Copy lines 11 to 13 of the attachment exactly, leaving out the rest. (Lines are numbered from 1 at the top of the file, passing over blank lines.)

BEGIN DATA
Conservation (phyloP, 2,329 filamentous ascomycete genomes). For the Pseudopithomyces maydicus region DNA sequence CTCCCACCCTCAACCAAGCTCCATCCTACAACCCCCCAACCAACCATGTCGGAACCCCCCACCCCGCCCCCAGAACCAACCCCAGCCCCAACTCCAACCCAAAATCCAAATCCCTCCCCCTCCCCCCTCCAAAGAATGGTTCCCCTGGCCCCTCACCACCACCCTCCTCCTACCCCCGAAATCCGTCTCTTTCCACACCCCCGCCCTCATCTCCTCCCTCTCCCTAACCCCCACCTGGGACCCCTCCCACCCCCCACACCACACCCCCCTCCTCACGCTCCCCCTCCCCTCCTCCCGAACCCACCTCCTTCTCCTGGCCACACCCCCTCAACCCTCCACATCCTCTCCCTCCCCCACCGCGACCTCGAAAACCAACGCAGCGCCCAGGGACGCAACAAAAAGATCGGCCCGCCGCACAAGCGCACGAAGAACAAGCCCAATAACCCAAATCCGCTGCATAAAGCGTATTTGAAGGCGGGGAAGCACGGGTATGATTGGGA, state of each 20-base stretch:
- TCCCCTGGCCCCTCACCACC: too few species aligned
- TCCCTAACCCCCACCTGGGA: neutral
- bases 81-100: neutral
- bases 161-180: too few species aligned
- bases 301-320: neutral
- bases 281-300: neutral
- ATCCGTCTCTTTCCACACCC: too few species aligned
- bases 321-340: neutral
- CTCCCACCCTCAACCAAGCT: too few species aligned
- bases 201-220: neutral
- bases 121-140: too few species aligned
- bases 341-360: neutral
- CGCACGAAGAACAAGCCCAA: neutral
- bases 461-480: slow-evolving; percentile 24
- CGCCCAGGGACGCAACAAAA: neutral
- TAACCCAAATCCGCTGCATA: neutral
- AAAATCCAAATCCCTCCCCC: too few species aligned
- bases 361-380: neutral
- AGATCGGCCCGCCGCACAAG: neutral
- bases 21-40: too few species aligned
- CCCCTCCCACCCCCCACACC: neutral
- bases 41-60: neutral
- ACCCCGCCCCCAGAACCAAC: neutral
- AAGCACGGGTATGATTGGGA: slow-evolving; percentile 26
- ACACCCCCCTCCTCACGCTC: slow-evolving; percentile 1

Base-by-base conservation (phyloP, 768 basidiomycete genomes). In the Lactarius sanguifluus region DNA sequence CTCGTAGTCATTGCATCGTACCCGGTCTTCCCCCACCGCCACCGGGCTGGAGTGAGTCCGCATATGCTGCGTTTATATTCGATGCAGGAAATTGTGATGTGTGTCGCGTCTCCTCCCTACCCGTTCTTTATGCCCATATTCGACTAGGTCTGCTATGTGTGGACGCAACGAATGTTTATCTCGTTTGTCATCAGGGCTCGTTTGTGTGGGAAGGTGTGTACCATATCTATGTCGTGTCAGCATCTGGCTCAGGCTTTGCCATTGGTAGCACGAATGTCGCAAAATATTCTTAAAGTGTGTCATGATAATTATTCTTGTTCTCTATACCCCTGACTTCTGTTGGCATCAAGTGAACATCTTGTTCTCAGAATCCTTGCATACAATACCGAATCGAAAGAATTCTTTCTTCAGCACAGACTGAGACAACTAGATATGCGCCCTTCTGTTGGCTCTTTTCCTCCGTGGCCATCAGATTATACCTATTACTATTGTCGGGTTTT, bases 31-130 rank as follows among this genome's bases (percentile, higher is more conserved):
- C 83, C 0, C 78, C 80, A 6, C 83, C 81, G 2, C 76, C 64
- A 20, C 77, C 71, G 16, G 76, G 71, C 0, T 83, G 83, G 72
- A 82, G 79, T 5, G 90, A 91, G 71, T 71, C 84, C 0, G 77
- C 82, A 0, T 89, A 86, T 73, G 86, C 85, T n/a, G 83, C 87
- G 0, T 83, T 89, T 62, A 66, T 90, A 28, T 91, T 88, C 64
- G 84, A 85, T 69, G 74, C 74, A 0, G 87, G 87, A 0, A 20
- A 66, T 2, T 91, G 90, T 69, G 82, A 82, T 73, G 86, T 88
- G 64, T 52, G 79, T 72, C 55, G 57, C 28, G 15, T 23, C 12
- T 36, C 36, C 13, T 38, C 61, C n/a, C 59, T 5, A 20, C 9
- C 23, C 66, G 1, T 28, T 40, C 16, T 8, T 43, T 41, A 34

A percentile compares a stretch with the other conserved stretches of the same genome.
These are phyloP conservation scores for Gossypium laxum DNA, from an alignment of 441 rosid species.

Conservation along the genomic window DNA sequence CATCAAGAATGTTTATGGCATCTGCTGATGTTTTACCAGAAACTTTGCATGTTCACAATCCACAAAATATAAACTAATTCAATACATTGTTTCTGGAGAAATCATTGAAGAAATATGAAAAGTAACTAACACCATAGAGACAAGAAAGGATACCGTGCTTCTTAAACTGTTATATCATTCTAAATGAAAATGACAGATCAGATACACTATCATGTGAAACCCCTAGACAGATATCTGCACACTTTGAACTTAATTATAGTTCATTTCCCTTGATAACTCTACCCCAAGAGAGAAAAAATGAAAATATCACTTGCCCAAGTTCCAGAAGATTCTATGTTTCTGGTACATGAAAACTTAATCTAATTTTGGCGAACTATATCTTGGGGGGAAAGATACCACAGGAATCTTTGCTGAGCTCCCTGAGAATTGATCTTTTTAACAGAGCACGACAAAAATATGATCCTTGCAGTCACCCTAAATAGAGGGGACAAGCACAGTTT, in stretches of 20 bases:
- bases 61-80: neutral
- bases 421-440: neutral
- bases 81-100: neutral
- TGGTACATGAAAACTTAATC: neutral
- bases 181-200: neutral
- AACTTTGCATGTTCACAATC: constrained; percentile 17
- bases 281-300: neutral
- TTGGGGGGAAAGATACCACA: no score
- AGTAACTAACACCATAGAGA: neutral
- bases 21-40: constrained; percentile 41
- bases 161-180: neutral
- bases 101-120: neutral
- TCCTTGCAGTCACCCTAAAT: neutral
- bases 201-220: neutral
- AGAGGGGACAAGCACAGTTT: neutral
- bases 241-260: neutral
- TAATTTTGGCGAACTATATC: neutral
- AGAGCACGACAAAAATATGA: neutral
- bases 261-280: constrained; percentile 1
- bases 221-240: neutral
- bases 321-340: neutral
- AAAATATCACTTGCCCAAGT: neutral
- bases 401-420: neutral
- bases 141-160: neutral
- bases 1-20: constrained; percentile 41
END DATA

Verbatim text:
- bases 201-220: neutral
- bases 121-140: too few species aligned
- bases 341-360: neutral